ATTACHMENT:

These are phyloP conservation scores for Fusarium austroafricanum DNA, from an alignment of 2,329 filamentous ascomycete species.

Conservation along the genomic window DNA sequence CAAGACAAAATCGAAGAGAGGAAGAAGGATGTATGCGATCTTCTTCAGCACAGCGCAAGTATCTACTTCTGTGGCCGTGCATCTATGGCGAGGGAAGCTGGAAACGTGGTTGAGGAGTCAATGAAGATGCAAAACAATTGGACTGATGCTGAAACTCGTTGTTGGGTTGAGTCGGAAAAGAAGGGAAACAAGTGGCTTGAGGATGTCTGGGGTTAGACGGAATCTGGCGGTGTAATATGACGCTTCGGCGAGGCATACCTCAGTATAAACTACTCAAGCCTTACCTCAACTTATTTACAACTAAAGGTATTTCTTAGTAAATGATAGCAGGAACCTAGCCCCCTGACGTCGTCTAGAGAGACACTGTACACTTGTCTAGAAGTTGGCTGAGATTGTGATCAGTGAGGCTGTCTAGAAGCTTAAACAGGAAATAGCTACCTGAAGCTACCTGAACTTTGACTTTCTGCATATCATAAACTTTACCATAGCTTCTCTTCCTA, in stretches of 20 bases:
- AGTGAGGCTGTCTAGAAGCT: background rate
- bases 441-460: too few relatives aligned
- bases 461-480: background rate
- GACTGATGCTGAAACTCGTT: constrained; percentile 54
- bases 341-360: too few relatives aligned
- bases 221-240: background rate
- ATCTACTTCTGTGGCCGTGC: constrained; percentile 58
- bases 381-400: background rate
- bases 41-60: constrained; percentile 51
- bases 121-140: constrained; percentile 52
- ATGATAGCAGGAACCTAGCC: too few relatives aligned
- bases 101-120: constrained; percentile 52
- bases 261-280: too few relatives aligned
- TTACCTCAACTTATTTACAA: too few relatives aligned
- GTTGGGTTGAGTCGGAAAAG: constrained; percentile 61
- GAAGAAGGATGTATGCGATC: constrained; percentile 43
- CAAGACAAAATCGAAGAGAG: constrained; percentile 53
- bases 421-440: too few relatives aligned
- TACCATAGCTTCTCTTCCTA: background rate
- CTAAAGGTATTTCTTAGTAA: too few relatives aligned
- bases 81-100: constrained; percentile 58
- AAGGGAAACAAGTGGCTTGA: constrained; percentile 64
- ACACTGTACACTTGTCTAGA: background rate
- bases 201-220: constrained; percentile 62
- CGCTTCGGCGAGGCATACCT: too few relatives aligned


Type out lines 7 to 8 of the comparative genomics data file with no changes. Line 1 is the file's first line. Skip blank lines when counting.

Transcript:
- bases 341-360: too few relatives aligned
- bases 221-240: background rate